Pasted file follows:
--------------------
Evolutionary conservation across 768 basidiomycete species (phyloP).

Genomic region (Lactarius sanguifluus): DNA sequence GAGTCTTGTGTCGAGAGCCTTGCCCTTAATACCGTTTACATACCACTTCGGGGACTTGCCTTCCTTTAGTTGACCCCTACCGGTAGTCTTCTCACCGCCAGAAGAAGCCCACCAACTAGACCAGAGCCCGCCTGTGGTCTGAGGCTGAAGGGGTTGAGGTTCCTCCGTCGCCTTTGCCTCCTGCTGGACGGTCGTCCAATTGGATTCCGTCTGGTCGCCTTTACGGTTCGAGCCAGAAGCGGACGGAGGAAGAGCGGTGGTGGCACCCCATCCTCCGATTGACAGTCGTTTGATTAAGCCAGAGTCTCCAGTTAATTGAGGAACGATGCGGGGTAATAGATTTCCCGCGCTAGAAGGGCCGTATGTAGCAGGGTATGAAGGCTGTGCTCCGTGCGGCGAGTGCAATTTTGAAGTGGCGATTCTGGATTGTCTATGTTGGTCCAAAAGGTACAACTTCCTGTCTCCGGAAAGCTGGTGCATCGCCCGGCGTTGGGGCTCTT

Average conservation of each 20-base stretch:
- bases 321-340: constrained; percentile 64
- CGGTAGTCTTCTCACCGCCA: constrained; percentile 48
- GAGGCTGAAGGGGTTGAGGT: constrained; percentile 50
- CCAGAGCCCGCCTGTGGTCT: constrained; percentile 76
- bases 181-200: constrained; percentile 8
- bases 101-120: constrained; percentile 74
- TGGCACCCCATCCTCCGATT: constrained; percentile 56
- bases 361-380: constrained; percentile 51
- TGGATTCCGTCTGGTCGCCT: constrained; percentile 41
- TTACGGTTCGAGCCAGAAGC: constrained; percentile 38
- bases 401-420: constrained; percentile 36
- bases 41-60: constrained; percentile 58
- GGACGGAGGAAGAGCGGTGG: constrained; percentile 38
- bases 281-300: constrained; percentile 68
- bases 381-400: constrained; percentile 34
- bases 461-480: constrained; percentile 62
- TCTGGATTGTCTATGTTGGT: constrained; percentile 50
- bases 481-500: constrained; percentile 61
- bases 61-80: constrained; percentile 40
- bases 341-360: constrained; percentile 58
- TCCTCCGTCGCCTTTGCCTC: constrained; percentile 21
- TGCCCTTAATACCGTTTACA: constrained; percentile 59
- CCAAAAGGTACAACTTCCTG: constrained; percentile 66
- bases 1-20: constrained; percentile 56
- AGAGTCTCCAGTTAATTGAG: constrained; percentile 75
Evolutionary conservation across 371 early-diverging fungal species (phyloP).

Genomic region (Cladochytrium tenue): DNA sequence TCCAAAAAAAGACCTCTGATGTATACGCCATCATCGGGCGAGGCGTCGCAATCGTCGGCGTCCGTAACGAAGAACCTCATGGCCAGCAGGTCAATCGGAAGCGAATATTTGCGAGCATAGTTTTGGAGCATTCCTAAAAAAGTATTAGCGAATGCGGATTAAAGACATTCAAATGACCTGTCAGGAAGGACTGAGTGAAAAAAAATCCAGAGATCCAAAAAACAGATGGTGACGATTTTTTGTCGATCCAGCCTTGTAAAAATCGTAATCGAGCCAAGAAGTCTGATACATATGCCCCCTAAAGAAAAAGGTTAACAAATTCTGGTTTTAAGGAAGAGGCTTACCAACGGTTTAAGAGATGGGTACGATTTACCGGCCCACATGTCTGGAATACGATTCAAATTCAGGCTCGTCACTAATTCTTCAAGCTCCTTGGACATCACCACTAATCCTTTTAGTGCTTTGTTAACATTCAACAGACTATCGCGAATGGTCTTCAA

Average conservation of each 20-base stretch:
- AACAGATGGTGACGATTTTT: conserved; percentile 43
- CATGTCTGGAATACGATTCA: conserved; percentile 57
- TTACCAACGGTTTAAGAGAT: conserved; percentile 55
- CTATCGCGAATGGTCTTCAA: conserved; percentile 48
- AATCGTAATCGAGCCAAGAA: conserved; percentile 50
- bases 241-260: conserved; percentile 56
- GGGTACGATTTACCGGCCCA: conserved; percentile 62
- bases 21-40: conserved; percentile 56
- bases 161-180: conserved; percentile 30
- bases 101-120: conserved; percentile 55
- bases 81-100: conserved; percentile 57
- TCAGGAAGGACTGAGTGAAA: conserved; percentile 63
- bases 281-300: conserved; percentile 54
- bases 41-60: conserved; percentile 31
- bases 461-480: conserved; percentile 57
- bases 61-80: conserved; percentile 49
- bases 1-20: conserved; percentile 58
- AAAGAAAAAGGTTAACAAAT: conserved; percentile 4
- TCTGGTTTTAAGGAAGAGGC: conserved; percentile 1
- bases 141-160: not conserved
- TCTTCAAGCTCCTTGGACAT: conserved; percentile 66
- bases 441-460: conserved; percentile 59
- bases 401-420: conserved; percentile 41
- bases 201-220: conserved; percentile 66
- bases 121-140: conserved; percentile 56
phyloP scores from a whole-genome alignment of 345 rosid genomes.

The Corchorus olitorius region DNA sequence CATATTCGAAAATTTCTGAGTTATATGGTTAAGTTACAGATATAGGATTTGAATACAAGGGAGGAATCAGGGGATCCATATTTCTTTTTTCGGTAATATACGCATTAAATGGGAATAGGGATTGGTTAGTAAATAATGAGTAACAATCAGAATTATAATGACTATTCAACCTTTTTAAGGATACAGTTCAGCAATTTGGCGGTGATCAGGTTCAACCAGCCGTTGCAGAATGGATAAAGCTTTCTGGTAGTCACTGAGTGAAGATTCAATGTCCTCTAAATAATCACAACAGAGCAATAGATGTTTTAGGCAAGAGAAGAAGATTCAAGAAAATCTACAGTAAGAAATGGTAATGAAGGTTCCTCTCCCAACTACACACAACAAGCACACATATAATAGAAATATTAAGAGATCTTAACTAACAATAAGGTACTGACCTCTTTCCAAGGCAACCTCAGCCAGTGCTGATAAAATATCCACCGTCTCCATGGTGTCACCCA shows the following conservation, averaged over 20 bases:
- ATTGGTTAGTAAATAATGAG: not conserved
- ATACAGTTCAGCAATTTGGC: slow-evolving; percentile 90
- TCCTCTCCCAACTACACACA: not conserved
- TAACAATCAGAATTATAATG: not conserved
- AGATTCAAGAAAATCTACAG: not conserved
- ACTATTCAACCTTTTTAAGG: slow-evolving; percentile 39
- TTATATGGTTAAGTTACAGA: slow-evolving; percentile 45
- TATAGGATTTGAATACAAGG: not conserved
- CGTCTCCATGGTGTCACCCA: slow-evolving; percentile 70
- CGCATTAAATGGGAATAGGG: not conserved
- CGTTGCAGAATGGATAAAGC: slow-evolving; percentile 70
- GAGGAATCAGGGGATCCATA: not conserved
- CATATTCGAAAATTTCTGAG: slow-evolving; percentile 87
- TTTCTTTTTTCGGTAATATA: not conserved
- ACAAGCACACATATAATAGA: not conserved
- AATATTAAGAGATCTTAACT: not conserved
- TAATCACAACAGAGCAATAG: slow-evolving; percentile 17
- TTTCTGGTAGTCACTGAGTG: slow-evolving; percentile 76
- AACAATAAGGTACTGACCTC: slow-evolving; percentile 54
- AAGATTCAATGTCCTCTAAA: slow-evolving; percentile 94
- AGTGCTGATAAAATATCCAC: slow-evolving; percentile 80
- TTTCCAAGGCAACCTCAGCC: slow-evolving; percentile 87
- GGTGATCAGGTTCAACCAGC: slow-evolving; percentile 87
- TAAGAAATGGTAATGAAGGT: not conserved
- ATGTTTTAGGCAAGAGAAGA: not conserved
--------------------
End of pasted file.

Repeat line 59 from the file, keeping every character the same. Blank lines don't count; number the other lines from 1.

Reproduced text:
- ATTGGTTAGTAAATAATGAG: not conserved